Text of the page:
EnglishEdit

 
Wattle (fold of skin in birds and lizards) hanging from a rooster’s neck.
 
A wattle (construction of woven branches) fence (bottom).
 
Wattles of a goat.
 
Acacia podalyriifolia, a wattle (Australian tree of the genus Acacia).

EtymologyEdit

From Middle English wattel, watel, from Old English watel, watul (hurdle). Ultimately from Proto-Indo-European *wey- (to turn, wind, bend).

PronunciationEdit

NounEdit

wattle (countable and uncountable, plural wattles)

  1. A construction of branches and twigs woven together to form a wall, barrier, fence, or roof.
  2. A single twig or rod laid on a roof to support the thatch.
  3. A wrinkled fold of skin, sometimes brightly coloured, hanging from the neck of birds (such as chicken and turkey) and some lizards.
  4. A barbel of a fish.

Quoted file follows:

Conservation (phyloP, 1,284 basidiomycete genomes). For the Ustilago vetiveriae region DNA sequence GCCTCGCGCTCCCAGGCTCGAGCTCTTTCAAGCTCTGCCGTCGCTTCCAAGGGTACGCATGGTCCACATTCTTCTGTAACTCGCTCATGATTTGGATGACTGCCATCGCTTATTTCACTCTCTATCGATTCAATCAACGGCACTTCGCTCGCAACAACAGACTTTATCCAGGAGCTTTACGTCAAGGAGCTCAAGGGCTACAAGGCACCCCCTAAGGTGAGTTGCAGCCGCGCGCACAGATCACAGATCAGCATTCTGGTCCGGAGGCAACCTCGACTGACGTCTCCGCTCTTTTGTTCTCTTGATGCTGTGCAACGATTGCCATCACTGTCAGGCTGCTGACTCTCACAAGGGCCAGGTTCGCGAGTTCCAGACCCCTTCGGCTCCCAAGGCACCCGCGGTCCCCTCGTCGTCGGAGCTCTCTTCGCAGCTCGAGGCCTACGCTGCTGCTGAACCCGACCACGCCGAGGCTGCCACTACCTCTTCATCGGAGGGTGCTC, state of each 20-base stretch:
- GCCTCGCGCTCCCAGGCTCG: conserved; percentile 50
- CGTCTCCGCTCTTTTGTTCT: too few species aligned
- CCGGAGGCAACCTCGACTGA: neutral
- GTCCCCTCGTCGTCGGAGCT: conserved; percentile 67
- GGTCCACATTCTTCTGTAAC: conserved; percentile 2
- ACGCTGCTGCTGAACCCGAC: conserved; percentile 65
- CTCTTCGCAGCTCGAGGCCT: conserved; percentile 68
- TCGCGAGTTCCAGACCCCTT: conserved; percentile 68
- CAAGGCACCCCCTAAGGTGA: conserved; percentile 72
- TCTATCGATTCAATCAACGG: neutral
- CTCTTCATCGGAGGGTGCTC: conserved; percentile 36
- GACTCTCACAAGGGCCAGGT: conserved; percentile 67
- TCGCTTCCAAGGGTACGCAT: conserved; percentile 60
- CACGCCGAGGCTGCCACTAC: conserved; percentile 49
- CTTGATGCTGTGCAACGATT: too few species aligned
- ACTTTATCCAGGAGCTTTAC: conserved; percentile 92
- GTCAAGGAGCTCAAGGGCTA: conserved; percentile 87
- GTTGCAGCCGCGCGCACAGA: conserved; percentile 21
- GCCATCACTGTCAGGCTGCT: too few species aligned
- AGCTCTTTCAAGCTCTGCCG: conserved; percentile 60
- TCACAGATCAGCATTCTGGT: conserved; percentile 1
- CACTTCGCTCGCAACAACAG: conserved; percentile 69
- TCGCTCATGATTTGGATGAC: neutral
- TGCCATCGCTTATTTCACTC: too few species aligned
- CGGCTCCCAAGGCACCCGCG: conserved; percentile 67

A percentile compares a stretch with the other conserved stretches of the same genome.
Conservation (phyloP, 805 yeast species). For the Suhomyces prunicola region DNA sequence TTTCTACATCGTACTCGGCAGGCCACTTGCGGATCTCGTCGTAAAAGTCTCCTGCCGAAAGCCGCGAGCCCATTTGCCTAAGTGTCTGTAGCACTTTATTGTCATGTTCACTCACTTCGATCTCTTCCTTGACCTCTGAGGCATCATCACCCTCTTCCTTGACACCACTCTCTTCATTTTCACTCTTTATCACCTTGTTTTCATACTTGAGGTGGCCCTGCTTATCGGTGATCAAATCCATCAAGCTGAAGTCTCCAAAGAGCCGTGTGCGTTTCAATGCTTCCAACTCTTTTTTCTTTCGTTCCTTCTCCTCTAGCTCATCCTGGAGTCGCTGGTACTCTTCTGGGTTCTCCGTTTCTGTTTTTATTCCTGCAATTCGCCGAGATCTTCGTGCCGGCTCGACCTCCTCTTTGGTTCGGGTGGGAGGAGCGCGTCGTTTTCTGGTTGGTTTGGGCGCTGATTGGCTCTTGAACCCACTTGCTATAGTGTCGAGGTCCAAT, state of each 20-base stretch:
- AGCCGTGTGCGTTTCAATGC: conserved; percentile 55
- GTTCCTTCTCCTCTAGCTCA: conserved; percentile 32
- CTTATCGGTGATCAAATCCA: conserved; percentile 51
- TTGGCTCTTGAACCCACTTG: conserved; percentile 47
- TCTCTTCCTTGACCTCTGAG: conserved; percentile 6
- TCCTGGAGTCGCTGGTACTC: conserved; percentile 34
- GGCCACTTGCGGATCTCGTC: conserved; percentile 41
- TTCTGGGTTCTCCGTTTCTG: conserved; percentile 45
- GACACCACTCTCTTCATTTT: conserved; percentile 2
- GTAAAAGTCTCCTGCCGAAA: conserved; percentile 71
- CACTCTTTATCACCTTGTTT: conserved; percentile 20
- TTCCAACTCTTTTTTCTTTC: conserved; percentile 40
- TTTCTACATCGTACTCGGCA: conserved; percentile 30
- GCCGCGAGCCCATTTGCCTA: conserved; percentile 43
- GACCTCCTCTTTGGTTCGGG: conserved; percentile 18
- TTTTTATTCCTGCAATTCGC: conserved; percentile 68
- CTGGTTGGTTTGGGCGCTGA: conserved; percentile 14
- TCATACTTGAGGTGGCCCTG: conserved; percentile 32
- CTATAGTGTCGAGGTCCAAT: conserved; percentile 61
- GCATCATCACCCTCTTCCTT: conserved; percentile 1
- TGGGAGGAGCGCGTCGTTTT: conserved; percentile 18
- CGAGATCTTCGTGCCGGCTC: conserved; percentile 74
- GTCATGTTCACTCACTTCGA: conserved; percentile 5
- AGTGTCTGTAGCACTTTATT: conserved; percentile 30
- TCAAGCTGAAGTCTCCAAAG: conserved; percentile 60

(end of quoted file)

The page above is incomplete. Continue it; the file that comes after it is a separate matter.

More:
5. A decorative fleshy appendage on the neck of a goat.
  6. Loose hanging skin in the neck of a person.
    • 2006, Peter Godwin, When a Crocodile Eats the Sun: A Memoir of Africa:
      The buttons below his waddle open to reveal a ruddy V, tidemark of the sun.
  7. Any of several Australian trees and shrubs of the genus Acacia, or their bark, used in tanning.
    • 1901, “Progress in the Fruit Industry of Queensland”, in The Agricultural Journal and Mining Record[1], volume 4, page 16:
      The tents and sheets are made of the best Canadian duck, tanned for the purpose of preservation with a strong extract of iron-bark and wattle-bark.

Coordinate termsEdit

Derived termsEdit

TranslationsEdit

VerbEdit

wattle (third-person singular simple present wattles, present participle wattling, simple past and past participle wattled)

  1. (transitive) To construct a wattle, or make a construction of wattles.
  2. (transitive) To bind with wattles or twigs.

Further readingEdit